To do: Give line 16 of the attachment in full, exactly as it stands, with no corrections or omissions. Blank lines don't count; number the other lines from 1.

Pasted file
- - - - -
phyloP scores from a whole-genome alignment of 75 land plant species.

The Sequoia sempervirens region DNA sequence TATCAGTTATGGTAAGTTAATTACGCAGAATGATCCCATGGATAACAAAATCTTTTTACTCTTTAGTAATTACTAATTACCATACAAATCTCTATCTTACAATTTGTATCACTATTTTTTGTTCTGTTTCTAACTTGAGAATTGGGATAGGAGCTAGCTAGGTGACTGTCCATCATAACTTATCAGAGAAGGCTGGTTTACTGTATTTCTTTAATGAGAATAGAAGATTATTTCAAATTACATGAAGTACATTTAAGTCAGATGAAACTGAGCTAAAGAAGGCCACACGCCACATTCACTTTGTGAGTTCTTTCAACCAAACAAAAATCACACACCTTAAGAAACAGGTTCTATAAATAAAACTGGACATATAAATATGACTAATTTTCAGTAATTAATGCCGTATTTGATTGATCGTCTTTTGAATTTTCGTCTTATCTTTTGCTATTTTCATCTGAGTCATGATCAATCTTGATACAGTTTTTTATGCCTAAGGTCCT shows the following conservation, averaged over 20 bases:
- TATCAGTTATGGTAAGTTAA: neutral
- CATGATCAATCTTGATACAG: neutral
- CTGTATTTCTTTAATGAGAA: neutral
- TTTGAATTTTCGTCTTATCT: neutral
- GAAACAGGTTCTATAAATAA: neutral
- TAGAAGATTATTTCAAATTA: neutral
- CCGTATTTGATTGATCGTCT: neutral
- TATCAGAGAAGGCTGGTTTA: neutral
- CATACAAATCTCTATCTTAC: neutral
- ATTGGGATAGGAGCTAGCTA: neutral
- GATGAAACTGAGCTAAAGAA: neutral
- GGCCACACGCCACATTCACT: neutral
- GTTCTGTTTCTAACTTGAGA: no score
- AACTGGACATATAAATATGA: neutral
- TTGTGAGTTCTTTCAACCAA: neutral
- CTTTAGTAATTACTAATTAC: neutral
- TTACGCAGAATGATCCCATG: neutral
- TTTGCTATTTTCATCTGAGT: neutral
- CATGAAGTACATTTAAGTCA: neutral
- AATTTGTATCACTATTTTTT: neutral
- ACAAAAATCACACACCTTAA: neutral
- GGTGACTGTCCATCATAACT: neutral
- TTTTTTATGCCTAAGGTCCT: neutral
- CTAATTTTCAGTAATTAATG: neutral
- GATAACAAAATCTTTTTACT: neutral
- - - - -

- AACTGGACATATAAATATGA: neutral